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The Least We Can Do Is Wave To Each Other

Charisma/Virgin 2005

Van Der Graaf Generator – The Least We Can Do Is Wave To Each Other (Charisma/Virgin)

Charisma Records was the love-child of the late sports writer, racehorse owner and all-round bon viveur, Tony Stratton-Smith and this band. Once introduced, he took on their management, resolved previous and unhappy contractual issues - and when they couldn’t get a label deal, started his own.

Whilst he nurtured the careers of an eclectic and talented roster of acts (many of whom went a long way to pay for the lifestyle – step forward Genesis), Van Der Graaf Generator were always ‘the ones’ for Strat.

Progressive rock was the new kid on the block, but whilst there was no shortage of labels and acts loaded onto its bandwagon, few were actually ‘progressing’ for long. VdGG were amongst few that were truly progressive in that they innovated, and by so doing, paved the way.

This is the first release in an exhumation of the VdGG catalogue. EMI has formed an ace team for the reissue programme of the Harvest and Charisma catalogues and this album bears their hallmark.

Issued to critical acclaim in 1970, The Least We Can Do Is Wave To Each Other - 35 years later - delivers the goods again in an informative and entertaining package, re-mastered with extra tracks, and original artwork enhanced with intelligent and informed booklet notes, previously unpublished publicity photography and period memorabilia.

One incarnation of the band had supported mainman Peter Hammill on his debut solo Aerosol Grey Machine in 1969 (later credited to VdGG).

But it was the line-up of song-writer Peter Hammill (guitar/vocals), drummer Guy Evans, classically-trained church organist, Hugh Banton, jazz-fusion horn player David Jackson, and bassist Nic Potter that formed the nucleus of this creative, wayward act.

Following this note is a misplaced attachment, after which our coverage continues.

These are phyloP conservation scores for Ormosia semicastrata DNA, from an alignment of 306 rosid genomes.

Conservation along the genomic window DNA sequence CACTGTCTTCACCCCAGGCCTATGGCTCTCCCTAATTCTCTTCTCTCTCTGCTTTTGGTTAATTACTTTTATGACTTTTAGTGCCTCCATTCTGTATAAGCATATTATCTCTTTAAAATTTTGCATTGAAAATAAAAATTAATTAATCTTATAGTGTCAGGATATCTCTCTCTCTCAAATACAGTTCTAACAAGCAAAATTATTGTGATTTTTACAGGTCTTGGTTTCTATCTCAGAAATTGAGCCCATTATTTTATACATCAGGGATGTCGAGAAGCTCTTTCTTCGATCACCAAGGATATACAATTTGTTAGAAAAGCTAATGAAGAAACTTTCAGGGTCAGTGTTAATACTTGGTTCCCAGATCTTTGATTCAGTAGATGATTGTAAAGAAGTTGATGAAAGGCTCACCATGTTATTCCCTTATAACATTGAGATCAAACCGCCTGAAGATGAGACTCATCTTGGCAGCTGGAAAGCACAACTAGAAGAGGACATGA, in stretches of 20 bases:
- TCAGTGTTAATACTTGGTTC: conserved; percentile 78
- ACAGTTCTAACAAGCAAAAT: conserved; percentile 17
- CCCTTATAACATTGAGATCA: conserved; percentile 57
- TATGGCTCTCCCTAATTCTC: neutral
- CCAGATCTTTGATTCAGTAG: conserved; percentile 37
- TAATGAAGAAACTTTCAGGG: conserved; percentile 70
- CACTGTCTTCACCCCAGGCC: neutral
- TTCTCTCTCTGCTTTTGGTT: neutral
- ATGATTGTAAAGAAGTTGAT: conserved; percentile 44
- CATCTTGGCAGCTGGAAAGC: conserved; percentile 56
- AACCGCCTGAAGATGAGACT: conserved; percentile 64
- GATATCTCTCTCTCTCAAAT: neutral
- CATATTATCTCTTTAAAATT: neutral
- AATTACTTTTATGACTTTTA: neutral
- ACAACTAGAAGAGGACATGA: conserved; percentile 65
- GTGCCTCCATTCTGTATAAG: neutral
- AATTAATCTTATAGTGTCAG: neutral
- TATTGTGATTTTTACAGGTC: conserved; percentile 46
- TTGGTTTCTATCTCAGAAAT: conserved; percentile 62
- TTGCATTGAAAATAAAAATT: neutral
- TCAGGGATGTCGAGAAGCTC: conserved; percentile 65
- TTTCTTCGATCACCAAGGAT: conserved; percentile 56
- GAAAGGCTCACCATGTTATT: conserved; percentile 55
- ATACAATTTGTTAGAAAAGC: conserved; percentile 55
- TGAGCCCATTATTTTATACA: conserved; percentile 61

In his original sleeve notes, Hammill warned: "Don’t listen when you’re bustling, because it won’t get inside your head. Don’t listen when you’re angry because you’ll smash something. Don’t listen when you’re depressed, because you’ll get more so. Don’t listen with any preoccupations, because you’ll blow it. "

Melancholy, melody and mayhem co-function successfully in this imaginative and assured set.

Strikingly original then and a dramatic turn still today, it intersperses observational songs (Refugees, Out Of My Book) with epic statement (After the Flood, Darkness (11/11)) in a organ and sax-fuelled melee, powered by the hyperactive Evans, and preceded by the free-ranging Hammill vocal: British, educated, reasonable until prompted by some unseen force to unreason bordering on hysterical.

This release is bolstered with two extra tracks in the beautiful, orchestrated single version of ‘Refugees’ and its B-side, the atmospheric ‘Boat of Millions Of Years’.

The former is sweet, melancholic, lavish, naive - and a counterpoint to moments elsewhere in the proceedings that signpost the next horizon to be swept across by this band’s restless, raging force.

At the time of writing, VdGG have reformed, recorded a new album and are playing sell-out dates at major venues. Begin at the beginning, and find out how this came to be …


Review by Peter Muir

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***** Out of this world | **** Pretty damn fine |
*** OK, approach with caution unless you are a fan |
** Instant bargain bin fodder | * Ugly. Just ugly

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